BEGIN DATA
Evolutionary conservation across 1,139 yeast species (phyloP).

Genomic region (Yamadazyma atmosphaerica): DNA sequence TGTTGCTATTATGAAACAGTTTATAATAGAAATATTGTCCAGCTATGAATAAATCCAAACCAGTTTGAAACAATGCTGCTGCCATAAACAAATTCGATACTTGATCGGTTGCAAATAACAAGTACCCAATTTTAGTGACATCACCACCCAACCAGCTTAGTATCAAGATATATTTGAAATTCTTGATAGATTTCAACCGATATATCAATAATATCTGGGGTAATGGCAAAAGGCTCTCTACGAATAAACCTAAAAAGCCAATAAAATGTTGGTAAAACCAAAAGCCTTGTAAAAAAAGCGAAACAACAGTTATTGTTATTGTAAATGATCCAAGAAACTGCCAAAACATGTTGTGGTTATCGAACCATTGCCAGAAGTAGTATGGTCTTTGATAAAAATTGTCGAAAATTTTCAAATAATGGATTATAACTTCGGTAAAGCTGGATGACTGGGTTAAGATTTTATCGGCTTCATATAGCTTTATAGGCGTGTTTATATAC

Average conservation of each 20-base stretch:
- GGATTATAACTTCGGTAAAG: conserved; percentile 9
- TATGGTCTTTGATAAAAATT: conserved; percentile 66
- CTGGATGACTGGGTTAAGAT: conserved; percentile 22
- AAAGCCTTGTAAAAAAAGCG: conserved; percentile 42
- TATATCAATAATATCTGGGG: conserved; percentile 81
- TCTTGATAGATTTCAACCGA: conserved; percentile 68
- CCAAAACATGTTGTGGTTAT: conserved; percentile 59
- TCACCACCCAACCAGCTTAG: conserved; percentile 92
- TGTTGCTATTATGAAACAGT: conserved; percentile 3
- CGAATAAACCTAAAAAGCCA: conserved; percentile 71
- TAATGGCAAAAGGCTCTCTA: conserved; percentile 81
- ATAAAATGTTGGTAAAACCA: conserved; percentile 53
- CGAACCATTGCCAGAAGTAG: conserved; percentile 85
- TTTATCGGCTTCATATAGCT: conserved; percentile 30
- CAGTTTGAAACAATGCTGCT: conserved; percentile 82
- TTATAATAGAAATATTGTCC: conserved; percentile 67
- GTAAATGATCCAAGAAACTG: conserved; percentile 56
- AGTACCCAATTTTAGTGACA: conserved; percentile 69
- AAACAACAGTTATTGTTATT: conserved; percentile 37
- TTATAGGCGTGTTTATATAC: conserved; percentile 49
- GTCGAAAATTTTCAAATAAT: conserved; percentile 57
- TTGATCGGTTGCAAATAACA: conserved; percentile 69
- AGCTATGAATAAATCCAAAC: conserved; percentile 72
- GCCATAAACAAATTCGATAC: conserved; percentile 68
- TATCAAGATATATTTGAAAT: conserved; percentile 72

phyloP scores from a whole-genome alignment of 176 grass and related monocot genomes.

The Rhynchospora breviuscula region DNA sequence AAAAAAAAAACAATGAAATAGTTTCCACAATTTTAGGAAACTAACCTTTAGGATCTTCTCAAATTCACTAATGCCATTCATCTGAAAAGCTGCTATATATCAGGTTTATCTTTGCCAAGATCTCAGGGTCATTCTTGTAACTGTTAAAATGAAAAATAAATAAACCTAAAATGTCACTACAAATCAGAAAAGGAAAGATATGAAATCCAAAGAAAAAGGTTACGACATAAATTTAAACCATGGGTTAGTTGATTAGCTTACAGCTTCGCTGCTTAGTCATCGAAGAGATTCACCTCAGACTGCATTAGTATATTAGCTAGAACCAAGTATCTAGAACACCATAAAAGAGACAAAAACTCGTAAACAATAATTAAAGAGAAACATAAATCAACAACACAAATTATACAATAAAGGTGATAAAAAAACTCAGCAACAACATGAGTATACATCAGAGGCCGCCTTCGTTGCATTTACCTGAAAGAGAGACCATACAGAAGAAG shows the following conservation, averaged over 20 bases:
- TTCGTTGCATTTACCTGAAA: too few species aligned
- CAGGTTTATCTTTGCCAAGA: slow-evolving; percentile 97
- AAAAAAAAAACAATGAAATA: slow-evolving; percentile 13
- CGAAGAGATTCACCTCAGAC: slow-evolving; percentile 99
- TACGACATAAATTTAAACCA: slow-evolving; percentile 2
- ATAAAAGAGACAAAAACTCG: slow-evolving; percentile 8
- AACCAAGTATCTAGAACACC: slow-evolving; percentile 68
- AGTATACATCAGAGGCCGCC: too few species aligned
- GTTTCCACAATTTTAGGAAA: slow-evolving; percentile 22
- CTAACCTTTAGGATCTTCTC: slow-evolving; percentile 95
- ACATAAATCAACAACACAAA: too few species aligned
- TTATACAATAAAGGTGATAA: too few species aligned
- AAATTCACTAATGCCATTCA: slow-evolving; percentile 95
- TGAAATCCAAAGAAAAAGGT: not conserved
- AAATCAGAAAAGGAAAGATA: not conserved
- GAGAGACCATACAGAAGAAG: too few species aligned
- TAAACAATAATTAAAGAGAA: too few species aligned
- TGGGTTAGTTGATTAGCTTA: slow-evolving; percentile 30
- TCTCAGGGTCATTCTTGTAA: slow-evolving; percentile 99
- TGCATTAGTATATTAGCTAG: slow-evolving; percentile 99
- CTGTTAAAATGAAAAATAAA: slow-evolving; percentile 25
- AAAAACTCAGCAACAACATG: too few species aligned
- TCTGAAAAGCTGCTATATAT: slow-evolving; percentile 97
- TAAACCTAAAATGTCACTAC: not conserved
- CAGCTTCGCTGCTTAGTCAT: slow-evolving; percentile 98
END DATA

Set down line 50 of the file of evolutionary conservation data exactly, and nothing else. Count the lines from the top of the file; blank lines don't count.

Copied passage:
- TGCATTAGTATATTAGCTAG: slow-evolving; percentile 99